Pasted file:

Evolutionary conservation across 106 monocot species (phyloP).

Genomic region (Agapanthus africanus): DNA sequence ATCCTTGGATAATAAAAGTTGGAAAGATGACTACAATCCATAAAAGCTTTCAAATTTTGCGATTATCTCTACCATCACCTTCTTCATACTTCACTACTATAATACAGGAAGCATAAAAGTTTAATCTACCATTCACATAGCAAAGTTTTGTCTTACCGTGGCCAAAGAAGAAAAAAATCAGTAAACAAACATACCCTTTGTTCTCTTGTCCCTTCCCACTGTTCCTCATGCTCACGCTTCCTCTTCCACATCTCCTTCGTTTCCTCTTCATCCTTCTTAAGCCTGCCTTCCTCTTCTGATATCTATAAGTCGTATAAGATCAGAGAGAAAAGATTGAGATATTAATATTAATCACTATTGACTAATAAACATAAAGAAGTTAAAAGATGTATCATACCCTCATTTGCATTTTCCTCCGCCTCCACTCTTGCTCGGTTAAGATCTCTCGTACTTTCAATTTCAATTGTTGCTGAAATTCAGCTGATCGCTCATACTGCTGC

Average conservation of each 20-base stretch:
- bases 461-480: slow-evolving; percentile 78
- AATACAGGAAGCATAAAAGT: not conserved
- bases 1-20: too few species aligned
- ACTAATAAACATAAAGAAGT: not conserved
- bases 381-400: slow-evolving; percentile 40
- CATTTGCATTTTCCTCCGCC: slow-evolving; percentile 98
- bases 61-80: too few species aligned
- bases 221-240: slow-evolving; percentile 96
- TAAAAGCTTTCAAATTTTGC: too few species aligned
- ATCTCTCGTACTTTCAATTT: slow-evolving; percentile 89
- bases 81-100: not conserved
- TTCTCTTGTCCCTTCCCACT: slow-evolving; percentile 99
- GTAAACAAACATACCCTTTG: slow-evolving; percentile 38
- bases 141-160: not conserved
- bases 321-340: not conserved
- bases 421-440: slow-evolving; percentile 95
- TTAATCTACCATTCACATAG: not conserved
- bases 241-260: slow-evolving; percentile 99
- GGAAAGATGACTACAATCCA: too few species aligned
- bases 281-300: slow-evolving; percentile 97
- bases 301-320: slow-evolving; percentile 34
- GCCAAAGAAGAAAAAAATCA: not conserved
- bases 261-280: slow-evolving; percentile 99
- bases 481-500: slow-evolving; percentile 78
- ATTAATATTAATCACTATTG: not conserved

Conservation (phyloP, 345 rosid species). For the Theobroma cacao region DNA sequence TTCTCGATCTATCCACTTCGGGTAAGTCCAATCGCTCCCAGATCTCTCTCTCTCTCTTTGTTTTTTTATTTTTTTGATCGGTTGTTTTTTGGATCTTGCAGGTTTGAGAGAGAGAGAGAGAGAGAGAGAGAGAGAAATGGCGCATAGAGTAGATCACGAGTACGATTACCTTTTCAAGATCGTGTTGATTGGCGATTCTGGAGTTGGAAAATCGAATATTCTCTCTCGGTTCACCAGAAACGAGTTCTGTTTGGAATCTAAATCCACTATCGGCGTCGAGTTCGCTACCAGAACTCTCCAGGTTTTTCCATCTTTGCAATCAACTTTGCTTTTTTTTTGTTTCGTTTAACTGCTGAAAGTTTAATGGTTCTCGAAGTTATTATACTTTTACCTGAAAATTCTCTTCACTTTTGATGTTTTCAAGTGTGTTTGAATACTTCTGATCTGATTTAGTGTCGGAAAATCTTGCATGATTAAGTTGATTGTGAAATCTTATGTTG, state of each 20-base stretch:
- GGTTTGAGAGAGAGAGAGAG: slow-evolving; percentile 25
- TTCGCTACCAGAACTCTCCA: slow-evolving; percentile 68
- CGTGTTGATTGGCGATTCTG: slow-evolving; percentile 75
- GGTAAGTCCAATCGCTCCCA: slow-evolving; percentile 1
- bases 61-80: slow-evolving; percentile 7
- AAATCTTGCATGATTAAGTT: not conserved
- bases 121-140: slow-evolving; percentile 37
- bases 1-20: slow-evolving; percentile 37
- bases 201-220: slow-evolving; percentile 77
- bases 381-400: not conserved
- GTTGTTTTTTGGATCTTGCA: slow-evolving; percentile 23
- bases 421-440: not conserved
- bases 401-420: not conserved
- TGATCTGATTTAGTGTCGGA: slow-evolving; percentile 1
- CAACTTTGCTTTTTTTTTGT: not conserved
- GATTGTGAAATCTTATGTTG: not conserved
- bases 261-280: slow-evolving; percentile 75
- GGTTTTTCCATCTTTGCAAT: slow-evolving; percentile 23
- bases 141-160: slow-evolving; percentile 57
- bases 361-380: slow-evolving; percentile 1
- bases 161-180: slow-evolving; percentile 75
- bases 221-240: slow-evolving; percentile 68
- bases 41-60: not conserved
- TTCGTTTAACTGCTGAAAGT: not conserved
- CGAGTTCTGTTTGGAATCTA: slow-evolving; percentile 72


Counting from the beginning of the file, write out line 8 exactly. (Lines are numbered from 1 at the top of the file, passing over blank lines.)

- bases 381-400: slow-evolving; percentile 40